Traders body Confederation of All India Traders (CAIT) has said that brand ambassadors should be brought under the ambit of Consumer Protection Act as consumers are often “guided” through such endorsement, irrespective of quality of product.
- CAIT has also threatened to move court if the government did not take necessary action. The body has also demanded that specific guidelines be formulated, fixing the liability of brand ambassadors.
Why this is necessary?
According to CAIT, prominent personalities of different fields are engaged by big companies to endorse their products to grab more share in the market for their products irrespective of the quality of the product and those personalities in lust of earning huge money never care for the quality. Also, such endorsements influence customer’s choice to great extent.
Recently, in its report on the Consumer Protection Bill 2015, a parliamentary panel had also suggested legal teeth to make celebrities accountable for misleading advertisements. The panel had suggested legal teeth to the Advertising Standards Council of India (ASCI) to curb misleading ads, besides proposing severe penalties, jail and cancellation of licence of those involved in food adulteration.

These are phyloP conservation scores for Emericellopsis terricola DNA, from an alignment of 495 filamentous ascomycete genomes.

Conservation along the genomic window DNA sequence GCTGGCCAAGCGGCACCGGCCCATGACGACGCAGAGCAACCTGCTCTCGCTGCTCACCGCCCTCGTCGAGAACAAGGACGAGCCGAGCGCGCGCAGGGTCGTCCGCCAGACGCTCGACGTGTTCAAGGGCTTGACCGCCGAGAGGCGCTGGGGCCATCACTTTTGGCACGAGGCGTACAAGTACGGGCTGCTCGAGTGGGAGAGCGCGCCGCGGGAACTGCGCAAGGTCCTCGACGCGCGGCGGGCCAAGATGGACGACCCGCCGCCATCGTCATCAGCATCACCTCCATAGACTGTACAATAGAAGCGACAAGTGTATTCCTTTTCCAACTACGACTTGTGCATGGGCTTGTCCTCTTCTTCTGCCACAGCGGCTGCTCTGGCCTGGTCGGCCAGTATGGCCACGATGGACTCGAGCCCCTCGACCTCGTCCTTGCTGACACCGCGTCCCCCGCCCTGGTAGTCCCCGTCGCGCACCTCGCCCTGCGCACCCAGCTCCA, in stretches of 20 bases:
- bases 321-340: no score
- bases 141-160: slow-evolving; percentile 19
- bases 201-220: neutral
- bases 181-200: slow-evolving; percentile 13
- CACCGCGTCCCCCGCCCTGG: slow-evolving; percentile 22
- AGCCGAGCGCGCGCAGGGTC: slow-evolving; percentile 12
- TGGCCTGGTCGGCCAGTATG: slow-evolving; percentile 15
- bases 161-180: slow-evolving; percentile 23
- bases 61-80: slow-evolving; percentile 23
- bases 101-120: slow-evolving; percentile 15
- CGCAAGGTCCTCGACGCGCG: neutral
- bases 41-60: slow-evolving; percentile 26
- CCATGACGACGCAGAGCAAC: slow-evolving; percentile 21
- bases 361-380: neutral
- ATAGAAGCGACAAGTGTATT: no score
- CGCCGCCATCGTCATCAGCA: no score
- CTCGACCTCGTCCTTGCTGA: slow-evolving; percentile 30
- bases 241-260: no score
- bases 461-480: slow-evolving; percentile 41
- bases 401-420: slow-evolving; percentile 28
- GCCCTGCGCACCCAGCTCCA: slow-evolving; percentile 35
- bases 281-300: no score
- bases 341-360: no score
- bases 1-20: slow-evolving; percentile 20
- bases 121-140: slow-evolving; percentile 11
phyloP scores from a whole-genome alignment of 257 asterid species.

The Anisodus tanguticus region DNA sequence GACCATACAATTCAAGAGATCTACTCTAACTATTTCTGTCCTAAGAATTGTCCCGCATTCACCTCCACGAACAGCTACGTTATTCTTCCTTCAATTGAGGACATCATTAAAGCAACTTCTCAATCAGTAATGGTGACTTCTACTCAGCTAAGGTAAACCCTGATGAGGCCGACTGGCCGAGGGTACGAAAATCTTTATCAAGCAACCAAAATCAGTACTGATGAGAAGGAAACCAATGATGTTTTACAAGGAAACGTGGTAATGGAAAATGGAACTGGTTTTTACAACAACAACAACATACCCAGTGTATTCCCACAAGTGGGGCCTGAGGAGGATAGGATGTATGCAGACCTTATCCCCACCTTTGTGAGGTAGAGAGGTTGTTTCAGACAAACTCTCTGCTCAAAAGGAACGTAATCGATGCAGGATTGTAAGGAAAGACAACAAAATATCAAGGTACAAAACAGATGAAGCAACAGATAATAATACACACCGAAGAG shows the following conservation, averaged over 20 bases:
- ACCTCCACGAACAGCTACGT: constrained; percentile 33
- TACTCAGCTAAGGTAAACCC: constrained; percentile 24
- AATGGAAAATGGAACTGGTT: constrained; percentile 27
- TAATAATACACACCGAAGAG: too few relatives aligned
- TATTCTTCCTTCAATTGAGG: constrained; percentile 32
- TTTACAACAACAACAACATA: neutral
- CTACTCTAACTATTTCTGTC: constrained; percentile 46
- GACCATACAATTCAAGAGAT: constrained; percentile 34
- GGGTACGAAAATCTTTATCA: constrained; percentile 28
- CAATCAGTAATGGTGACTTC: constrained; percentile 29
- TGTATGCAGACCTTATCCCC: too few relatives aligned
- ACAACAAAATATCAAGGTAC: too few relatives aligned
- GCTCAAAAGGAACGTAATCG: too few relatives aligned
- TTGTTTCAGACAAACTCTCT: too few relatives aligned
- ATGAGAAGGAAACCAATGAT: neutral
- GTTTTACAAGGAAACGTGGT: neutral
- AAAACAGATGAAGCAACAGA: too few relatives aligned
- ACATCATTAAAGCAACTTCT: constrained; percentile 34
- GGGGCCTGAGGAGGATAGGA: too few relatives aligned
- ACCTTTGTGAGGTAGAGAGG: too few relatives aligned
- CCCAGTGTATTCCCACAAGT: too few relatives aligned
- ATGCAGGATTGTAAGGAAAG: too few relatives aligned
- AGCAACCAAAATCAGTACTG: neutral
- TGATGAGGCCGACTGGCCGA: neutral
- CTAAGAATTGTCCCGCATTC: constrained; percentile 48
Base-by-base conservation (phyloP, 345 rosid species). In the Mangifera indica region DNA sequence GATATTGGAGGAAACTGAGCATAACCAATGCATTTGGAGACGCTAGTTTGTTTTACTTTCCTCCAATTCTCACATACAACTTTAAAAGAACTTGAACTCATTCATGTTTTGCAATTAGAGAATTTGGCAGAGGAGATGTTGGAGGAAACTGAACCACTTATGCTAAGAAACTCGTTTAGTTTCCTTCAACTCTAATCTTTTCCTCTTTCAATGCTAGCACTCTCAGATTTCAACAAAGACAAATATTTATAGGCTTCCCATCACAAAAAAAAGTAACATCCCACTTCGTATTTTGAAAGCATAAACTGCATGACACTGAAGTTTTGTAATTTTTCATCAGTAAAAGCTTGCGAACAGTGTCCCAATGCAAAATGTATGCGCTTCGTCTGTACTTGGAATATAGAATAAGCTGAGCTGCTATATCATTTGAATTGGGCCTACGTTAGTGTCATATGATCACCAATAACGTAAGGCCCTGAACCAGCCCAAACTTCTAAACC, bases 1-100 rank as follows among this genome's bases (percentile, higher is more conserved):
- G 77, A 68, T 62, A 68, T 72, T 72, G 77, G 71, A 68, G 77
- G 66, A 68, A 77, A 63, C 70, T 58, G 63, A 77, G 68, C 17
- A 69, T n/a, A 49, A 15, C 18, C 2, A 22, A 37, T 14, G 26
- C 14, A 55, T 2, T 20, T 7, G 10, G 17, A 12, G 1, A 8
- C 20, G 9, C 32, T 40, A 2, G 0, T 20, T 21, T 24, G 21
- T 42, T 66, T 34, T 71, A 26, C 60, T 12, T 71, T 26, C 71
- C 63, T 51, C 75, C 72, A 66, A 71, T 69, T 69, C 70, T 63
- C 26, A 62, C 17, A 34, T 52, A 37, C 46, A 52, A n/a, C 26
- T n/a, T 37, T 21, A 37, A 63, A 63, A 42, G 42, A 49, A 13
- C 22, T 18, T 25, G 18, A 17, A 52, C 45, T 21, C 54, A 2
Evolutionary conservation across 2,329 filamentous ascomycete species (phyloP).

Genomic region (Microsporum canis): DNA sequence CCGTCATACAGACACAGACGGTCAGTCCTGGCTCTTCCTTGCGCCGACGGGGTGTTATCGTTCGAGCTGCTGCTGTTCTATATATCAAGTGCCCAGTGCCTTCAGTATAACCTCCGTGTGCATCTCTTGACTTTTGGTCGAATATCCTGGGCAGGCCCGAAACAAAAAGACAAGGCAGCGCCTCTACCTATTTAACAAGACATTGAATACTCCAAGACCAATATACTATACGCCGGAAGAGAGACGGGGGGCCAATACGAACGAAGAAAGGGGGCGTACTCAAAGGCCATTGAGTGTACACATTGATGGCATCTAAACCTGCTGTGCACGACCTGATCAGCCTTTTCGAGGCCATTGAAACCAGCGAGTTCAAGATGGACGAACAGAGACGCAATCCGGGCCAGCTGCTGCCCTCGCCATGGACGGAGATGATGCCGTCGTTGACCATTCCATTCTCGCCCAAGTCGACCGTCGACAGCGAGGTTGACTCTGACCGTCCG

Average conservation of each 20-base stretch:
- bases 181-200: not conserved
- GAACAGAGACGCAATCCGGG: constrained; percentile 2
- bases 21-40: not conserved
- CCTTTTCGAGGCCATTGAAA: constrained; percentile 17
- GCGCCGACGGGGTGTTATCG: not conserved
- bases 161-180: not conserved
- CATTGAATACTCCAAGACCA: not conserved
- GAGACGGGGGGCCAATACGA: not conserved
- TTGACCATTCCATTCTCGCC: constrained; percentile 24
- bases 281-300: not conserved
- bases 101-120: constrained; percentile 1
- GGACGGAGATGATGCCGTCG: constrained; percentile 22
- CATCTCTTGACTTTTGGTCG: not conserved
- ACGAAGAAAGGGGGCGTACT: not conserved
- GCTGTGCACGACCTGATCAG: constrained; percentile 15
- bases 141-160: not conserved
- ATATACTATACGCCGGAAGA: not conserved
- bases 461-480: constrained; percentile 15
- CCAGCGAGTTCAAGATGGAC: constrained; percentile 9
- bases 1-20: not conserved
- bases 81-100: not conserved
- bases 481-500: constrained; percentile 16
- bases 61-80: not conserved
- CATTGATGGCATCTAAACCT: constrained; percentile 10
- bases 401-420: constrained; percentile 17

What the law says?
- There is no specific word in the Food Safety and Standards Act (FSSA) about the extent, or lack, of liability or duty of care of the brand ambassador, who signs on to promote the brand as its ‘face’ and takes on the role of a marketing representative. Sections 24 and 53 of the 2006 Act deal specifically with advertisements.
- Section 24 (1) says in general terms that “no advertisement shall be made of any food which is misleading or deceiving or contravenes the provisions of this Act, the rules and regulations made thereunder.” Here, it does not explain whether the term “made” is only confined to commissioning the advertisement or its actual making. In the latter case, a brand ambassador does play a part.
- Subsection (2) of the same section says “no person shall engage himself in any unfair trade practice for the purpose of promoting the sale…” This clause does not specify who the “person” mentioned in it is, thus, making the ambit of the provision pliable.